Marine Mammal Protection Act

Marine Mammal Protection Act - Photo by A Davey

The US Congress passes resolutions asking the Secretary of State to call for a 10-year international moratorium on commercial whaling.

The US delegation to the Stockholm Conference on the Human Environment proposes a moratorium on commercial whaling, based on the adoption of the 1971 resolutions; it passes with no opposition.

On October 21, the Marine Mammal Protection Act (P.L. 92-522) is signed into law. The Act prohibits killing, taking or harassing any marine mammal without a permit and bans the importation of any part or product of a nursing marine mammal, or his or her mother. It sets the goal of zero mortality or serious injury rate for dolphins caught incidental to tuna purse seining (see 1976 and 1992 for extension of the law’s jurisdiction).

A US House of Representatives Committee holds a hearing on a bill to invoke economic sanctions against whalers.

The US Congress passes the Packwood-Magnuson Amendment to the International Fishery Conservation and Management Act to provide important protection for whales and other sea creatures. The amendment cuts a nation’s fish allocation by 50 percent, upon certification by the Secretary of Commerce that a nation has not lived up to the Act. All allocations would be stopped in a year if such nation persists in its violation, providing incentive for whaling nations to adhere to the International Whaling Commission rulings.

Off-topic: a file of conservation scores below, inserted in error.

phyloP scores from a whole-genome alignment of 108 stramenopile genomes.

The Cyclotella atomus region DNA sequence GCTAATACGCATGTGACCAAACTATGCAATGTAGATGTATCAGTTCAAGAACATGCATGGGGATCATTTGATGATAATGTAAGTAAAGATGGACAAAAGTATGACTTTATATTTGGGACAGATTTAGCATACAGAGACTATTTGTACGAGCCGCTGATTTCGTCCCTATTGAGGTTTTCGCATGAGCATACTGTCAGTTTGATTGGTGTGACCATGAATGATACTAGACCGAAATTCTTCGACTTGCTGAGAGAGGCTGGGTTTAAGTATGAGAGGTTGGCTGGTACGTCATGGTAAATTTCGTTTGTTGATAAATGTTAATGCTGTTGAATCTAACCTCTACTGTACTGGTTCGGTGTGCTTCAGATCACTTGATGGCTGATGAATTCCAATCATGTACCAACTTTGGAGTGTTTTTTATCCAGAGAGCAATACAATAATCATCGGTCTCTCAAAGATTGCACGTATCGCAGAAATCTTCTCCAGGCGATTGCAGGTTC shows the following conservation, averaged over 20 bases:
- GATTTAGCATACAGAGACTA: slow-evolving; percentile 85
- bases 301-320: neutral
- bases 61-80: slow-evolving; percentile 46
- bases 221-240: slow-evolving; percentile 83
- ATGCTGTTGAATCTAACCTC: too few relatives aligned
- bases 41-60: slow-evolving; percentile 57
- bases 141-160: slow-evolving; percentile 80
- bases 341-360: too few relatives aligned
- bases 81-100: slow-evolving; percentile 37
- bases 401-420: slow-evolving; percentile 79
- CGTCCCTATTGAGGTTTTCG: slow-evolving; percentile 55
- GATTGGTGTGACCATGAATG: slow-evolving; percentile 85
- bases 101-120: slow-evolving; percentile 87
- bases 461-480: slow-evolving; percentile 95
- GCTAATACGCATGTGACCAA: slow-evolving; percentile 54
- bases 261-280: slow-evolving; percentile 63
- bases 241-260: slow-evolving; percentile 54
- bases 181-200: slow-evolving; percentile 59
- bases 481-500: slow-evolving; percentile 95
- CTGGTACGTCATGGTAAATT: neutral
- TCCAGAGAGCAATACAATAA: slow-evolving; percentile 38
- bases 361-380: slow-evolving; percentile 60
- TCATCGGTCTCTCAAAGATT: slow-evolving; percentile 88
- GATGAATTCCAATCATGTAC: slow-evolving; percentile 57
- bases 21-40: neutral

Terrestrial and marine animals are included in the embargo sanctions of the Pelly Amendment to the 1967 Fisherman’s Protective Act. The new amendment covers all threatened or endangered species, enabling the president to embargo all products from any nation diminishing the effectiveness of an international wildlife conservation agreement.

The Marine Mammal Protection Act is reauthorized.

On June 10, the House Natural Resources Committee, Subcommittee on Fisheries, Wildlife and Oceans, led by Subcommittee Chair Madeleine Bordallo (D-GU), holds an oversight hearing on the 60th annual International Whaling Commission (IWC) meeting in Santiago, Chile from June 23 to June 27, 2008.

On June 18, the House of Representatives unanimously passes H. Con. Res. 350, a resolution calling on the US delegation to the International Whaling Commission to resume its leadership role and defend the ban on commercial whaling.

Note: Just days after the hearing and the passage of the resolution, the US delegation to the International Whaling Commission, led by William Hogarth, also chair of the Commission, disregarded the resolution and voted in favor of additional whales to be killed by Greenland natives, despite a failure to document a subsistence need. Hogarth also initiated the formation of a working group to decide the future of the body through closed-door meetings involving a compromise to appease all member nations, which must include a resumption of some measure of commercial whaling to satisfy the pro-whaling countries. Unfortunately, the US delegation also supported this pro-whaling initiative. 

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